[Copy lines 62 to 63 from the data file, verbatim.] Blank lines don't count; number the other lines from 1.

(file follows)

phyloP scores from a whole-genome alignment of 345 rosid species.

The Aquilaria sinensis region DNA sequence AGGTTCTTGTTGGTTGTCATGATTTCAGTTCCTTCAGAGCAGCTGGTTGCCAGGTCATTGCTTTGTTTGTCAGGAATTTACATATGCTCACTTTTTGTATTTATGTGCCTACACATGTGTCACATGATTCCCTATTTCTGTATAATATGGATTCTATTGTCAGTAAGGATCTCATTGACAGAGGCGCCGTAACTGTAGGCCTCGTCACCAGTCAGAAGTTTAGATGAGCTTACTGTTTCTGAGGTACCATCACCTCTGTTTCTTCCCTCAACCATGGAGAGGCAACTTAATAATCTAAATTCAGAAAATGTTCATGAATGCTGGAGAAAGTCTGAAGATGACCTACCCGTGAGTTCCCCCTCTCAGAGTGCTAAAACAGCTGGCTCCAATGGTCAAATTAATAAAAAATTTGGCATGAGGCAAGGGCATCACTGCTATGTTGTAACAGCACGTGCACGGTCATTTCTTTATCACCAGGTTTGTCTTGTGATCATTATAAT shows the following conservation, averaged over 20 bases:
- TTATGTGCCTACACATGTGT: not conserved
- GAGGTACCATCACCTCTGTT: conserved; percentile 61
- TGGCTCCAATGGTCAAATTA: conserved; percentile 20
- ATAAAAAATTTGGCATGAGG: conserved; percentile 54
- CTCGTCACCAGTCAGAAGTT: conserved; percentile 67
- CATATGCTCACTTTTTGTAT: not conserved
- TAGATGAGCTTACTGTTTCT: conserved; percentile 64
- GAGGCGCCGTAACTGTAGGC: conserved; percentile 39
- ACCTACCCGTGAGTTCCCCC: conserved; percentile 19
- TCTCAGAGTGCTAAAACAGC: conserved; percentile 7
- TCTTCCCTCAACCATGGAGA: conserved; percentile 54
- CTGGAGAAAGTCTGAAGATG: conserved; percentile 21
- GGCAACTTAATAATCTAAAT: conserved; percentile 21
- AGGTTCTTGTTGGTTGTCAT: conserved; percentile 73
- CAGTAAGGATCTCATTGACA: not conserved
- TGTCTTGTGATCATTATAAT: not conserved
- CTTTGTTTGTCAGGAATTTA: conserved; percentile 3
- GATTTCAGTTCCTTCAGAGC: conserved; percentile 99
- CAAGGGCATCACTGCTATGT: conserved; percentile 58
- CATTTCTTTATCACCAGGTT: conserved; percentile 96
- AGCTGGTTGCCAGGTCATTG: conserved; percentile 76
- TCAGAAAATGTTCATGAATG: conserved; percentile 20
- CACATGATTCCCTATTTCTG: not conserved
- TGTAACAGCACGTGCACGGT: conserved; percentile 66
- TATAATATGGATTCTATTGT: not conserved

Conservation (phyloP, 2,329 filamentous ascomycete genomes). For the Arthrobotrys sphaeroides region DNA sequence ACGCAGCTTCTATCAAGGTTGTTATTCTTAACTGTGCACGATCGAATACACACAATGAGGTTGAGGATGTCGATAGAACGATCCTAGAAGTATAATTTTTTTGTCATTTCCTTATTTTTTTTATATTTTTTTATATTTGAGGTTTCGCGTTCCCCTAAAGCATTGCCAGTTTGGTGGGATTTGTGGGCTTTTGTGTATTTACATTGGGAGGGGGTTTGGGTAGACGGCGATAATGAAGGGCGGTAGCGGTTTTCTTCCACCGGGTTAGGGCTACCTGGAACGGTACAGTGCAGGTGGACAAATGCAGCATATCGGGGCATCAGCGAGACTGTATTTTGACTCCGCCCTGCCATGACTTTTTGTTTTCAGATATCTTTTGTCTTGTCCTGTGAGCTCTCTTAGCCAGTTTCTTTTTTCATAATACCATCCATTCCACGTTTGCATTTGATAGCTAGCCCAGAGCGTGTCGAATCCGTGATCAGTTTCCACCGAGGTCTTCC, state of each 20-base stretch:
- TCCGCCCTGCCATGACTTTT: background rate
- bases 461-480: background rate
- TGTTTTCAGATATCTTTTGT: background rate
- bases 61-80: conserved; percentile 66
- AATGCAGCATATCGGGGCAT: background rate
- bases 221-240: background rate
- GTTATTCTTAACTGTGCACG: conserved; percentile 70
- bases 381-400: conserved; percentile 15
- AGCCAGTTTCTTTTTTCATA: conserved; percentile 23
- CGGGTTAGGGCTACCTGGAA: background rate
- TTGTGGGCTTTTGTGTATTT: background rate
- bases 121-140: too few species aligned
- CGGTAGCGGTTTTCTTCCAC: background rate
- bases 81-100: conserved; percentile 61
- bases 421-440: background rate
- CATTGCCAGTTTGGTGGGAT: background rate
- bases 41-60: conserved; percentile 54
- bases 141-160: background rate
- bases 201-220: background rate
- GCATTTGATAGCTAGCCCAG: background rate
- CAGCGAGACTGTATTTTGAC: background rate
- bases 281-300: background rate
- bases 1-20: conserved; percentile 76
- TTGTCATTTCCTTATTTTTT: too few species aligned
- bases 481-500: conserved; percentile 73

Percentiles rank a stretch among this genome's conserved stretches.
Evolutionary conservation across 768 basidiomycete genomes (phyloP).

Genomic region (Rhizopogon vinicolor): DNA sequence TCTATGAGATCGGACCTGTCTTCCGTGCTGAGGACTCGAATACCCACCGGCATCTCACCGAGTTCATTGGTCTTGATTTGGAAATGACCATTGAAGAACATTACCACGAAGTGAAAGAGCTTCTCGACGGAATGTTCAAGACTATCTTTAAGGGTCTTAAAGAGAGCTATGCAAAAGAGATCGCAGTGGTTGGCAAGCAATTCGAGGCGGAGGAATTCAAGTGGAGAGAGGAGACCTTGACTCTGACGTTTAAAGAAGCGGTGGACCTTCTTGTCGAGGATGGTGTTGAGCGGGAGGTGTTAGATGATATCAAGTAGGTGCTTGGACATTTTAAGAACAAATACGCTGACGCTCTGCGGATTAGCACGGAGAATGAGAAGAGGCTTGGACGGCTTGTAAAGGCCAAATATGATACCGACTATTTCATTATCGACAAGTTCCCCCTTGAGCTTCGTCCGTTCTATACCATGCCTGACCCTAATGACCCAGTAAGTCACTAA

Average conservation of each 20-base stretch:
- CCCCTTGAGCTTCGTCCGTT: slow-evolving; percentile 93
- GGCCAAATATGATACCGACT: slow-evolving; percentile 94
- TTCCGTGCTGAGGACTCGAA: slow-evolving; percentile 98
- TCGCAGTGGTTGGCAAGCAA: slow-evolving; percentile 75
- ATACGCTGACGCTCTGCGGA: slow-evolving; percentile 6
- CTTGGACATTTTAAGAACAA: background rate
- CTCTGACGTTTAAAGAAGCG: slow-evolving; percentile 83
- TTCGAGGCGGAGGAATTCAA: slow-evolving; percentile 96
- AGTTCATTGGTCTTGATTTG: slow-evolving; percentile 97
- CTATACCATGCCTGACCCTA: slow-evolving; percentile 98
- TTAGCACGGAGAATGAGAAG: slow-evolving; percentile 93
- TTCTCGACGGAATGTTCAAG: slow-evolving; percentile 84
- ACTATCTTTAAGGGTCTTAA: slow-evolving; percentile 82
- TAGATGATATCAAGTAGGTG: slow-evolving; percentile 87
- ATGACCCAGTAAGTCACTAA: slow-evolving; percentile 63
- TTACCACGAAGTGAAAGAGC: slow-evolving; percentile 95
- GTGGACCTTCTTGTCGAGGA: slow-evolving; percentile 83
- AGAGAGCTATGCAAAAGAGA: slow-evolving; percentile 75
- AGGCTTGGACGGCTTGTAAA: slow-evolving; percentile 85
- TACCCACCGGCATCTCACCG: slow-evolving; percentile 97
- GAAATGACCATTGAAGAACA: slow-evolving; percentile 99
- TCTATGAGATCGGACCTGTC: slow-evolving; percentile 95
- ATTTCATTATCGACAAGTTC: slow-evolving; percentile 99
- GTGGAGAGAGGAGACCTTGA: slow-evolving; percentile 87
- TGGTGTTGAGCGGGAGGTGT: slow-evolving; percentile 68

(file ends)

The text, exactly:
- ATACGCTGACGCTCTGCGGA: slow-evolving; percentile 6
- CTTGGACATTTTAAGAACAA: background rate